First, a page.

Last night as I was pulling dinner out of the oven, I got a call from a friend. A friend of hers was in a tight spot: she was at work, her 4-year-old daughter was at day care, her babysitter was unreachable, and the day care was closing. The day care was only two blocks from our place, so as soon as I got off the phone I told the boys to get their coats and shoes on. We were going out.
Fifteen minutes later we were standing in front of the day care. It was dark. No one was answering the buzzer. I called my friend’s friend to see if she knew what was going on/where her daughter might be/if she wanted me to stand there and wait while she called to make sure no one was at the center. She still hadn’t been able to get hold of her sitter and wasn’t sure if she’d picked her daughter up, but she was leaving work to track her down.
The kids and I walked back home, said a prayer for this mom and her little girl, and hoped that it was merely a matter of a phone battery dying at an inconvenient time.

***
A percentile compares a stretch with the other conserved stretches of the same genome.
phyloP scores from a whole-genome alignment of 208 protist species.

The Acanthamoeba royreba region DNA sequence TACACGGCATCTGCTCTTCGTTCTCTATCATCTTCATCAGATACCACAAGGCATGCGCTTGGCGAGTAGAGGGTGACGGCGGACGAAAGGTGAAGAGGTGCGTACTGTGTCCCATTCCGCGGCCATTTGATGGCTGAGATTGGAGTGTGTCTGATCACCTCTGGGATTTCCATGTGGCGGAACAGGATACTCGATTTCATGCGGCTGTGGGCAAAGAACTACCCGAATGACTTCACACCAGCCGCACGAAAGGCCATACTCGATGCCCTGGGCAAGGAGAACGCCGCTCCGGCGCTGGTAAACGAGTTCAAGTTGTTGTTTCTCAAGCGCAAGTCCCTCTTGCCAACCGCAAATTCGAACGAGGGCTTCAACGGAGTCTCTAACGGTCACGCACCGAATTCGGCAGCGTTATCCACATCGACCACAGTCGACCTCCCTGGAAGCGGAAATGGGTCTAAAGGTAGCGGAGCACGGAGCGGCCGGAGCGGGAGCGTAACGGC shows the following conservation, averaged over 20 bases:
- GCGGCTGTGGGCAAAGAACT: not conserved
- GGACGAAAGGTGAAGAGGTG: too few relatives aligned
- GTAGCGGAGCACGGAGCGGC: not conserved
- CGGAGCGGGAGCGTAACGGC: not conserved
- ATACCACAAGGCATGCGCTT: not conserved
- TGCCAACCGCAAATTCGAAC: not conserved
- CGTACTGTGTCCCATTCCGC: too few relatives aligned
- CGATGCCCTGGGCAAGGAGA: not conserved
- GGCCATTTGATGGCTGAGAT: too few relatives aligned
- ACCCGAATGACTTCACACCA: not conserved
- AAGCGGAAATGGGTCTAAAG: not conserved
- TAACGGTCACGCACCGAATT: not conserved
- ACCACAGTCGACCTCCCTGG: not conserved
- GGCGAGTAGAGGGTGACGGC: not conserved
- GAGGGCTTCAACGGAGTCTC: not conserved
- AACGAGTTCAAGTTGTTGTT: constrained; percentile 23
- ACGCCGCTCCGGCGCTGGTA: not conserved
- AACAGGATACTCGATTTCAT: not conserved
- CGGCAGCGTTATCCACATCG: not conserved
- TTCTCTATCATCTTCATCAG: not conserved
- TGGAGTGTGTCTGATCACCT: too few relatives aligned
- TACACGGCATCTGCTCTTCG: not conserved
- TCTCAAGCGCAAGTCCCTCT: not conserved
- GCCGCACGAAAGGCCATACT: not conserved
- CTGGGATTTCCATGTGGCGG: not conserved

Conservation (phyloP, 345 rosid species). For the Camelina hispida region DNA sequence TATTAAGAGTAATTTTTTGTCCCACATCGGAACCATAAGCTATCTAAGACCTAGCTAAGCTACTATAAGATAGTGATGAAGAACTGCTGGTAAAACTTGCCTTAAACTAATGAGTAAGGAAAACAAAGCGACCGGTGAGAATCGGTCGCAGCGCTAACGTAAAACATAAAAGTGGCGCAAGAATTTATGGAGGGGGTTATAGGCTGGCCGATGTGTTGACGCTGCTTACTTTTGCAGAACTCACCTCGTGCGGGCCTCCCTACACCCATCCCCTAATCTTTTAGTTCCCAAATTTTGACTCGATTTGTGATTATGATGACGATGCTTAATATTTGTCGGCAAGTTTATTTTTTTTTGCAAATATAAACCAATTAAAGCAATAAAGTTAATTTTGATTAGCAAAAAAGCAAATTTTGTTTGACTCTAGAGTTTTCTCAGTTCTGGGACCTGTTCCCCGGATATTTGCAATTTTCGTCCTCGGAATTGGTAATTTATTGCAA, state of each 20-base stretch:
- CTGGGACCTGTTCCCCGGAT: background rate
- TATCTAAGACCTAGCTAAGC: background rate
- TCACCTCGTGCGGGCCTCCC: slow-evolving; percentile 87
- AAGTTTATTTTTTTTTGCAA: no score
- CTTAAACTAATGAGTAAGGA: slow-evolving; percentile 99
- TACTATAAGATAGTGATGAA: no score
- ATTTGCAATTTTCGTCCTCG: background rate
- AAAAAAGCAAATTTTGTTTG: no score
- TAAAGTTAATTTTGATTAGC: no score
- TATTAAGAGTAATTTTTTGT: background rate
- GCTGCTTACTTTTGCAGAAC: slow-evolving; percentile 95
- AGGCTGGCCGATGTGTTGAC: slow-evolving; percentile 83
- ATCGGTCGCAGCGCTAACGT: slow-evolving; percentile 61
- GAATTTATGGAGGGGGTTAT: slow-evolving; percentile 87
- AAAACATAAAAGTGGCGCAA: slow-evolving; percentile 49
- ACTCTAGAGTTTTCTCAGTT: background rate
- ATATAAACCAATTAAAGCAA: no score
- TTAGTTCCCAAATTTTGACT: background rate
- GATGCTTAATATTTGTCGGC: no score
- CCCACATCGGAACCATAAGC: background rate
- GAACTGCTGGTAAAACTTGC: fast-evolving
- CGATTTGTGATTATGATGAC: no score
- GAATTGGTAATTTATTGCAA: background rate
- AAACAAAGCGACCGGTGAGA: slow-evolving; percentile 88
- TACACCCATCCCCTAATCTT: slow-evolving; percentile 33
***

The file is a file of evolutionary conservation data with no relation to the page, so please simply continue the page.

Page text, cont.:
Two hours later I got a text from the mom. It was as we had hoped: the babysitter had lost her phone. She had been running late, but had managed to get the girl. All was well, they were together again.
I breathed a sigh of relief and said a little prayer of thanks – both that the mom and daughter were reunited without incident, but also that I am part of a support system of families who I can call on if I get in a tight spot. I can think of at least half a dozen people I wouldn’t hesitate to call if truly needed them. I know they would drop everything if I asked for help, and that my children would be safe and cared for until I could get there.
That’s such a blessing, and I don’t know if I realized that until last night.